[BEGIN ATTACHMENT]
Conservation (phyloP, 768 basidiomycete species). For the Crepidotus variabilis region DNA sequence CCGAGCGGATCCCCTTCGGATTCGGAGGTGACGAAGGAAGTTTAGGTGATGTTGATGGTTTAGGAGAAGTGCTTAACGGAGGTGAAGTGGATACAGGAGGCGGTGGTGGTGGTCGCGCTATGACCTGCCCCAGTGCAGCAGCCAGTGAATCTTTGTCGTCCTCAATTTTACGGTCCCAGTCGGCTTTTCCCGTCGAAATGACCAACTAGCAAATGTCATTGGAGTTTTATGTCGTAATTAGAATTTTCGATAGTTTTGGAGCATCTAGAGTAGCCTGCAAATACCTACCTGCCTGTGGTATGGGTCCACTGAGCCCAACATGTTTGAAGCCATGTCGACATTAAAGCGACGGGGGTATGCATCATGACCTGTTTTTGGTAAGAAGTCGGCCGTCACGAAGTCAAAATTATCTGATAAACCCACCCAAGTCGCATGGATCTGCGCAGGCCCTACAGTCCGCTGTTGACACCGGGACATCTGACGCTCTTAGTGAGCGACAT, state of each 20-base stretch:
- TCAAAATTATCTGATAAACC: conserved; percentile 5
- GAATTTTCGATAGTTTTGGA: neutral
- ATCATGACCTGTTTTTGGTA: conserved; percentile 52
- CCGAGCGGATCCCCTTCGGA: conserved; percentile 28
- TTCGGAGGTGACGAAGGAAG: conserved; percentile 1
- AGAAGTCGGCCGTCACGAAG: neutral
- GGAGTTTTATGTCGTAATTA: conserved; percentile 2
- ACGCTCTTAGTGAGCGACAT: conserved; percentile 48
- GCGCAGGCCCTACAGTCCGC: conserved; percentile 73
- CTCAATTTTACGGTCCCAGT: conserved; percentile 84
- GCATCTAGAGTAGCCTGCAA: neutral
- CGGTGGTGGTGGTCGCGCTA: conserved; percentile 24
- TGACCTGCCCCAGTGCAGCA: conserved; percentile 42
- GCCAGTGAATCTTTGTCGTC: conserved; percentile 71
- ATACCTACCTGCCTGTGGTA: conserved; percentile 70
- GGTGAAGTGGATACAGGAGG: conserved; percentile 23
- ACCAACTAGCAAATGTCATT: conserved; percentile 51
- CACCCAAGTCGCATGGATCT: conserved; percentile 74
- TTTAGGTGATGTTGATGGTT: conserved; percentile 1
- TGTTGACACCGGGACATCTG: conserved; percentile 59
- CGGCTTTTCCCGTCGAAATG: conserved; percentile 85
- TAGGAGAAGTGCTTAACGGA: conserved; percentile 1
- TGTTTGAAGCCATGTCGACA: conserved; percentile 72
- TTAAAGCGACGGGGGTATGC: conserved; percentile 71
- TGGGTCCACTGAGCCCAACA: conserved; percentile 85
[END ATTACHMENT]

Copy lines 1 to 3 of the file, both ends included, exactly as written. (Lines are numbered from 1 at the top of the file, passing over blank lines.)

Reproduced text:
Conservation (phyloP, 768 basidiomycete species). For the Crepidotus variabilis region DNA sequence CCGAGCGGATCCCCTTCGGATTCGGAGGTGACGAAGGAAGTTTAGGTGATGTTGATGGTTTAGGAGAAGTGCTTAACGGAGGTGAAGTGGATACAGGAGGCGGTGGTGGTGGTCGCGCTATGACCTGCCCCAGTGCAGCAGCCAGTGAATCTTTGTCGTCCTCAATTTTACGGTCCCAGTCGGCTTTTCCCGTCGAAATGACCAACTAGCAAATGTCATTGGAGTTTTATGTCGTAATTAGAATTTTCGATAGTTTTGGAGCATCTAGAGTAGCCTGCAAATACCTACCTGCCTGTGGTATGGGTCCACTGAGCCCAACATGTTTGAAGCCATGTCGACATTAAAGCGACGGGGGTATGCATCATGACCTGTTTTTGGTAAGAAGTCGGCCGTCACGAAGTCAAAATTATCTGATAAACCCACCCAAGTCGCATGGATCTGCGCAGGCCCTACAGTCCGCTGTTGACACCGGGACATCTGACGCTCTTAGTGAGCGACAT, state of each 20-base stretch:
- TCAAAATTATCTGATAAACC: conserved; percentile 5
- GAATTTTCGATAGTTTTGGA: neutral